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PBN 2011 Winners

PBN 2011 Grand Prize Winner from Blurb Books on Vimeo.

PBN 2011 Category Winners from Blurb Books on Vimeo.

This year’s Grand Prize winner is an innovative and moving “book-within-a-book” that chronicles the mafia-controlled streets of Naples through the accidental killing of a young girl. Valerio Spada combines on-the-street photography with photos of the original police documents to show, in the author’s words, “the problems of becoming a woman in a dangerous, crime-ridden area. Adolescence is almost denied.”
Gomorrah Girl was chosen by an international panel of 12 judges from more than 2,300 entries in four different categories. Valerio Spada received a $25,000 cash prize courtesy of HP Indigo Digital Press.
The panel of international judges also chose four books as the best in their respective categories – Fine Art, Documentary, Travel, and Student. Each winner received a $5,000 cash prize courtesy of Adobe®. Lead PBN 2011 Juror Darius Himes discusses the category winners.

Find out more about Blurb’s PBN contest here.
Learn more about making Blurb books in these bookmaking videos.
Preview my digital photography books here.
 

Unsharp Mask



Precise sharpening can improve almost any image. It helps to know when to apply it, what type of sharpening to apply, how to apply it and where to apply it. Forget the filters Sharpen, Sharpen More and Sharpen Edges. They're just default settings of Unsharp Mask. Even Smart Sharpen offers few advantages over Unsharp Mask; it's particularly useful for compensating for trace, but not substantial, amounts of motion blur. My advice? Start with the classic and master it.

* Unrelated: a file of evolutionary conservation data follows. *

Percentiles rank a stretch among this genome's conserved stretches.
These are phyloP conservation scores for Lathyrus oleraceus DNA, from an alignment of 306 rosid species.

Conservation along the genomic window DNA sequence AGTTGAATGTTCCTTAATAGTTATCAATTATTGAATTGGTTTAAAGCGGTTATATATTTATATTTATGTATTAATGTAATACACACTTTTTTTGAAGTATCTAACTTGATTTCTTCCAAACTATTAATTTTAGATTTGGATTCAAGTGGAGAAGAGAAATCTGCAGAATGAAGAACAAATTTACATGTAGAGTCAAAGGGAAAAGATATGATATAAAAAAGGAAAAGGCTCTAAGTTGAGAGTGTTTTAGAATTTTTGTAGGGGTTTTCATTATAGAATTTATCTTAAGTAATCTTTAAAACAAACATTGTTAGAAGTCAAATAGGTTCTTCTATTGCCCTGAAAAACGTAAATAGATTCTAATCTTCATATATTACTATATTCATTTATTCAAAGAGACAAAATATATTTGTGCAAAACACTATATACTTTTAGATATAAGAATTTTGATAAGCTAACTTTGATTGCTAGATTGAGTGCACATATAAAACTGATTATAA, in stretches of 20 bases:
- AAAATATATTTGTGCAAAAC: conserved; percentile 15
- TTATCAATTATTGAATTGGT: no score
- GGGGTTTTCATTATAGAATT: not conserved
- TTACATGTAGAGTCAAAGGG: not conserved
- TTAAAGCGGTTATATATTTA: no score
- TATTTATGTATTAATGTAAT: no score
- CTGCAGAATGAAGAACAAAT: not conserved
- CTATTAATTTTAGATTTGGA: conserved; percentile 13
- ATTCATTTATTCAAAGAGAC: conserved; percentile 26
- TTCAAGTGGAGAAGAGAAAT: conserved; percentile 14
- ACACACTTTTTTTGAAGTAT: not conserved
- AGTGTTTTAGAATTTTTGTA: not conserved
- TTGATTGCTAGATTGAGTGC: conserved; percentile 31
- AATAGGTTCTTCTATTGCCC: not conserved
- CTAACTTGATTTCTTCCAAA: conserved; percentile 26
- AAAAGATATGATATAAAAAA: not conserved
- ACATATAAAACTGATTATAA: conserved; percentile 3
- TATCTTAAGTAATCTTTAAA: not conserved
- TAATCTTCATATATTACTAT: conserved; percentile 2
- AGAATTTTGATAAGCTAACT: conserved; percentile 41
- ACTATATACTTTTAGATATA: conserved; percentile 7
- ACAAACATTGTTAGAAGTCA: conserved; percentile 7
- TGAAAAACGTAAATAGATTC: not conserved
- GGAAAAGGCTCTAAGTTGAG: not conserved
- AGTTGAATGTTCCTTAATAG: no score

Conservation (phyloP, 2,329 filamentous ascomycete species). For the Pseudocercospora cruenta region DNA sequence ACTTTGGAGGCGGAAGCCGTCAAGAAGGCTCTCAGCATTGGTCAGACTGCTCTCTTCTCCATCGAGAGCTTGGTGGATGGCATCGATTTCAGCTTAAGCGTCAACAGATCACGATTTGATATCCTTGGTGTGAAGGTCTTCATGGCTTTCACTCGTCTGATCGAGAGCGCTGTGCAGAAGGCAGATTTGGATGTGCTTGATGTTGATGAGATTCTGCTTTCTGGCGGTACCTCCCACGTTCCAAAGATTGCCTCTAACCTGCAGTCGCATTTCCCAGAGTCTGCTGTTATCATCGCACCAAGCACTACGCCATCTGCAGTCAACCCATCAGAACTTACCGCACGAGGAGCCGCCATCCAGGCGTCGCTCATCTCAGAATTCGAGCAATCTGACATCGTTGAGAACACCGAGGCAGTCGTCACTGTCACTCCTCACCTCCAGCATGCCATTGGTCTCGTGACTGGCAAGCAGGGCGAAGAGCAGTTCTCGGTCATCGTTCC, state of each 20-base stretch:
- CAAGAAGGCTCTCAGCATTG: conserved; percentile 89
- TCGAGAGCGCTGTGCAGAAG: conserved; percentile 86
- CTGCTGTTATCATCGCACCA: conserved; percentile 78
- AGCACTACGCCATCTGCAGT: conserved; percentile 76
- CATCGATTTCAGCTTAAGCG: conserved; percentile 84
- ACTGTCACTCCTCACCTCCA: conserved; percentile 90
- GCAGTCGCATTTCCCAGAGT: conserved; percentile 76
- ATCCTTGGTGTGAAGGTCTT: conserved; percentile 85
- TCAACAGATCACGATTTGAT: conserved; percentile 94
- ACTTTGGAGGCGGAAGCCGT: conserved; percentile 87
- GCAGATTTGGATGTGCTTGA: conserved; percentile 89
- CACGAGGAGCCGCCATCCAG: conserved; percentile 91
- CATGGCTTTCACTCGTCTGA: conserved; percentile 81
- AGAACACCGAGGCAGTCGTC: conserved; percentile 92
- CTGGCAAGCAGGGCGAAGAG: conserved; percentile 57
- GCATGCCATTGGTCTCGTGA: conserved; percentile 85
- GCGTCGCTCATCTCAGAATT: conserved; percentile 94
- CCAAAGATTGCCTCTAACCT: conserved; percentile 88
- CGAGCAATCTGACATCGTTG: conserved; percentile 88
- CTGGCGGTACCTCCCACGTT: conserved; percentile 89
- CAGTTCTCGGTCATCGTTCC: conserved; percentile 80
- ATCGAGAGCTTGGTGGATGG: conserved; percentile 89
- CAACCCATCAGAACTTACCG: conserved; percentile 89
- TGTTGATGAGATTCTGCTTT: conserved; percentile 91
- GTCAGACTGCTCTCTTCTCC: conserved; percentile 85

Why is a filter that makes images appear sharper called Unsharp Mask? In silver-halide-based photography, unsharp masks are made with out-of-focus negatives that are registered with an original positive image. During exposure, the blurring adds contrast around contours, making images appear sharper. Digital unsharp mask works the same way; it uses blurring algorithms to add contrast to contours, again making images appear sharper.


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Green Action – Bottled Water


Be more green!
You can make a difference today!
Many small changes can make a big change!
And save a lot!
Take action now!
Here’s one idea.
Stop drinking bottled water, whenever practical.
Replace bottled water with your own reusable bottle and water you filter at home. Many people like Nalgene bottles. It takes 2,000 times more energy to produce a bottle of water than it does to produce tap water.69% of bottled water containers end up in the trash and not in a recycling container. In 2008, the U.S. used enough plastic water bottles to stretch around the Earth more than 190 times.